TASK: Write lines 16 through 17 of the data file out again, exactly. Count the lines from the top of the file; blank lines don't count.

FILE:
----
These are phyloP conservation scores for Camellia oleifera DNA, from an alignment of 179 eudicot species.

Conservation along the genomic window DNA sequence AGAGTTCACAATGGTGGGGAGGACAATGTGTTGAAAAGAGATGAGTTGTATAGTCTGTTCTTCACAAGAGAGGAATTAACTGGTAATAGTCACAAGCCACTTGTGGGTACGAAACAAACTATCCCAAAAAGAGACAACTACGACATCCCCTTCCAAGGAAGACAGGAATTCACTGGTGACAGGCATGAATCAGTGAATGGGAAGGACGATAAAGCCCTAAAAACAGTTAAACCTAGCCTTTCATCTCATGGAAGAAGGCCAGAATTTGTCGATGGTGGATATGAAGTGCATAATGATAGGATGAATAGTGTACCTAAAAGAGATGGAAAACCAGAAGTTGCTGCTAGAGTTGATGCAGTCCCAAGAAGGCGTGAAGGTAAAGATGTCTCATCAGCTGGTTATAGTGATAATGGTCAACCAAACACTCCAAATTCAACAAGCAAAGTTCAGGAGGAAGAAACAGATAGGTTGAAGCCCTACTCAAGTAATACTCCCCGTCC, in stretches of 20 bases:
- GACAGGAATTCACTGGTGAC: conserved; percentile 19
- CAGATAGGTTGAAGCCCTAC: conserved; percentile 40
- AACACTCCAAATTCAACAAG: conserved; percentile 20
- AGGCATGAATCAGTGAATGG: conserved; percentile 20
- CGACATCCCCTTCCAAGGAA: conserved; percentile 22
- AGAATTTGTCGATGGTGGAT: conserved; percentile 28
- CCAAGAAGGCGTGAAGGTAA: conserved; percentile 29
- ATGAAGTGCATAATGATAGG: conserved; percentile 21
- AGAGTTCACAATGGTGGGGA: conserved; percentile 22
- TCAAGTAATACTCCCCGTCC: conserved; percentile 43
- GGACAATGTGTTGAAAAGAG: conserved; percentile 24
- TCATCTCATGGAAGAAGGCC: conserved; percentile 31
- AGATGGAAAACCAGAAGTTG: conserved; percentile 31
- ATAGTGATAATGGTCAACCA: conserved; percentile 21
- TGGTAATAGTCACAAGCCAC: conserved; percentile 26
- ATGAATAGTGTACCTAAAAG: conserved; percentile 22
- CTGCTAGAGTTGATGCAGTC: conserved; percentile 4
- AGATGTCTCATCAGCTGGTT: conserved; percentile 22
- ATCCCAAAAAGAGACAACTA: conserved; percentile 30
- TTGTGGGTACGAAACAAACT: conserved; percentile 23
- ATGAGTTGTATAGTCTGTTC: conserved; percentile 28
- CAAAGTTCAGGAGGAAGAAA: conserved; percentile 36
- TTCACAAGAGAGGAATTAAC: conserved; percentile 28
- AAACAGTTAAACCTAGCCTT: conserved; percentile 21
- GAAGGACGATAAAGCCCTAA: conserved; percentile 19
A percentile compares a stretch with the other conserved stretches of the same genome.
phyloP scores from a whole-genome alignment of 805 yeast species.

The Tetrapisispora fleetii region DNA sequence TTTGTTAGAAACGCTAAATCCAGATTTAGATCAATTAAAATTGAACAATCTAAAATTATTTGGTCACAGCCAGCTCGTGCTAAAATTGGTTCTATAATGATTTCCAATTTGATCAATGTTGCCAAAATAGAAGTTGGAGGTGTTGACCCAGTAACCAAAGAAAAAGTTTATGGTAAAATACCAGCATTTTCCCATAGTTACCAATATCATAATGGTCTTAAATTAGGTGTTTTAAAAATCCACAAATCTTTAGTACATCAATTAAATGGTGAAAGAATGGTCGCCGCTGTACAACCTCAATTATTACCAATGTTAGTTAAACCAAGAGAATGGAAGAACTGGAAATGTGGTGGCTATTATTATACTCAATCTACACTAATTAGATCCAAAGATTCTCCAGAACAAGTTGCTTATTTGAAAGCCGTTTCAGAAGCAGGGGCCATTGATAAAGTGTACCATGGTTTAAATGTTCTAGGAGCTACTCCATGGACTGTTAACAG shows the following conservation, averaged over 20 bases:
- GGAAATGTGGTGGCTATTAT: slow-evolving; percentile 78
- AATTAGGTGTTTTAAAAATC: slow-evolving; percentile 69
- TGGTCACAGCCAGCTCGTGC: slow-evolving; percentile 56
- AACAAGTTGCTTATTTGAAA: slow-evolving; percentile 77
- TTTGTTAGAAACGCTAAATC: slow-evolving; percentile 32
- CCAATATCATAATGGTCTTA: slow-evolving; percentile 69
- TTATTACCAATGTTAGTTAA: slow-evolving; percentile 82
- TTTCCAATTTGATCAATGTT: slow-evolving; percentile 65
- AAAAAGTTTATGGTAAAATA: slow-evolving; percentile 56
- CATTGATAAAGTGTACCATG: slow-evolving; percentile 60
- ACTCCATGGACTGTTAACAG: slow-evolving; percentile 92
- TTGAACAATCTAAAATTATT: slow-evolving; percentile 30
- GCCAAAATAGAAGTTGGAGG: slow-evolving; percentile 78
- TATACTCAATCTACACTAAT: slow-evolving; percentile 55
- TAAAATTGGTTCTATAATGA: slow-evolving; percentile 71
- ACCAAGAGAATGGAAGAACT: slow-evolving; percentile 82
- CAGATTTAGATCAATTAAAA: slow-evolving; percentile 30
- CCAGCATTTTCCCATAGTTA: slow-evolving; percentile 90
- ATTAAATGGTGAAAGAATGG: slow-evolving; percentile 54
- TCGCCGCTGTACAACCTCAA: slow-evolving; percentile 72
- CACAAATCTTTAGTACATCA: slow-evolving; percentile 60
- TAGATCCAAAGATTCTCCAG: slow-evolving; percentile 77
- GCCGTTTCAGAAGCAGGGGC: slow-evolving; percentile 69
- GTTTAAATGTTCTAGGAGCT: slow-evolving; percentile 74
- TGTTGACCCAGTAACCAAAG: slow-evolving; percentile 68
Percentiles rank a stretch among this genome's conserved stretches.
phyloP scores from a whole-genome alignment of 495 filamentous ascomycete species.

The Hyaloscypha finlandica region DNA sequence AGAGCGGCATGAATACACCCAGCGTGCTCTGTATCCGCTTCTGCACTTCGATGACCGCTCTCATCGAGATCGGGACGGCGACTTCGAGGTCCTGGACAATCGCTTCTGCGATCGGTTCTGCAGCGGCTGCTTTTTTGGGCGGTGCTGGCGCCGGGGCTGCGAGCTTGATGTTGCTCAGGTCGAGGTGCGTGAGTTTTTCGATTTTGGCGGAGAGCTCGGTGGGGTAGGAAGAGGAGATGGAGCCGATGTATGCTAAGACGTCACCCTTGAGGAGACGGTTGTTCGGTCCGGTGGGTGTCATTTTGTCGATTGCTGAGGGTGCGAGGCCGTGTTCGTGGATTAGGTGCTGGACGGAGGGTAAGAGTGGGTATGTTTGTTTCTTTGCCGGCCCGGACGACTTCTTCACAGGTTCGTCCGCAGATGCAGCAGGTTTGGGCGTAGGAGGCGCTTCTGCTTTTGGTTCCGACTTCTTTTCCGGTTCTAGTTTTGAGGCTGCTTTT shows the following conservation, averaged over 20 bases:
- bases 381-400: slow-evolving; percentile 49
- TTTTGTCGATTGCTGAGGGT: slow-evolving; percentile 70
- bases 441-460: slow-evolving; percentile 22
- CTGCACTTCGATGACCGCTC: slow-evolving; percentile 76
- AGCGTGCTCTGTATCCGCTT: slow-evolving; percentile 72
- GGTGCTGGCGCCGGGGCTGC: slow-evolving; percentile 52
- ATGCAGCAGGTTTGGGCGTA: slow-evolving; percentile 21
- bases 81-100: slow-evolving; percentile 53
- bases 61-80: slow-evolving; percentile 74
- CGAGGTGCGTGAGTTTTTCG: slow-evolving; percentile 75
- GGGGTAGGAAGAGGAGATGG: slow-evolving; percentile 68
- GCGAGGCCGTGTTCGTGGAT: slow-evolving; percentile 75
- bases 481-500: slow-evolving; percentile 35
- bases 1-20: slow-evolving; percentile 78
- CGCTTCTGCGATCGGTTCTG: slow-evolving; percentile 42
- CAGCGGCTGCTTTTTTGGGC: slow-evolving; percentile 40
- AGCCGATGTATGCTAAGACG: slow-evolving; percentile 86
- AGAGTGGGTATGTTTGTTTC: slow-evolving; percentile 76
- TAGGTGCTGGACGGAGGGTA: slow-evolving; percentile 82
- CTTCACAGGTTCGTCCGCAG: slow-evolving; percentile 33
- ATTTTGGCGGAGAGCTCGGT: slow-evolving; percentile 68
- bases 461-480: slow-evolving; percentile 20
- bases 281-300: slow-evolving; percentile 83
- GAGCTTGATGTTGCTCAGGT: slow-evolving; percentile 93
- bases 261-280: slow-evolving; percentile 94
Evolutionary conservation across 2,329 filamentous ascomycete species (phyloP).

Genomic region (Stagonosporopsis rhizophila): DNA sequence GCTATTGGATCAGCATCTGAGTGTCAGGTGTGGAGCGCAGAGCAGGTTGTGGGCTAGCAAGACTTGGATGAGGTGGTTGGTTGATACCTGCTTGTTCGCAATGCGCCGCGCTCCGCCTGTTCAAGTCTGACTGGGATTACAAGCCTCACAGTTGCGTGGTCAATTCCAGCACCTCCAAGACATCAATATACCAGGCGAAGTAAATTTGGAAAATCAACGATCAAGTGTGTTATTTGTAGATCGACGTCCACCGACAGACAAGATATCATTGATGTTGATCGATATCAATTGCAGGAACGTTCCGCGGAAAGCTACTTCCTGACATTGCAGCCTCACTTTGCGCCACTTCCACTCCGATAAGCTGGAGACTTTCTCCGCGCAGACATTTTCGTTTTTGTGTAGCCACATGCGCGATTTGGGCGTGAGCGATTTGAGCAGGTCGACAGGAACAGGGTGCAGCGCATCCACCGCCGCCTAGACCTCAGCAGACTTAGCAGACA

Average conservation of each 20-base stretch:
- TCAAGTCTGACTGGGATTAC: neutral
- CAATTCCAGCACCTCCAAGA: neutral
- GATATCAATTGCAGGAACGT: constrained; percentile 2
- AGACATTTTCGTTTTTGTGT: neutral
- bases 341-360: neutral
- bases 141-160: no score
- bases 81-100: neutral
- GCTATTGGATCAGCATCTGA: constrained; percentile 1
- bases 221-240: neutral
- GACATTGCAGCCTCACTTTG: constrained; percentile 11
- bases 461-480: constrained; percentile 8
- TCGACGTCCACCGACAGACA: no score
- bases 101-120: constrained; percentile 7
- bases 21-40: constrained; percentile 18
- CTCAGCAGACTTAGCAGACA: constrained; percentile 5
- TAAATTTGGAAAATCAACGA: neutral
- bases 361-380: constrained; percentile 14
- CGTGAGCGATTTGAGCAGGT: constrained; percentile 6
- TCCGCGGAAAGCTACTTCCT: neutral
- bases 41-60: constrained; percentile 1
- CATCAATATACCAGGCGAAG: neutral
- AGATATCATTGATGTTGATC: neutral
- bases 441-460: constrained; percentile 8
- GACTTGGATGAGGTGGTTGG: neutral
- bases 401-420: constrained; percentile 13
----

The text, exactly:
- ATAGTGATAATGGTCAACCA: conserved; percentile 21
- TGGTAATAGTCACAAGCCAC: conserved; percentile 26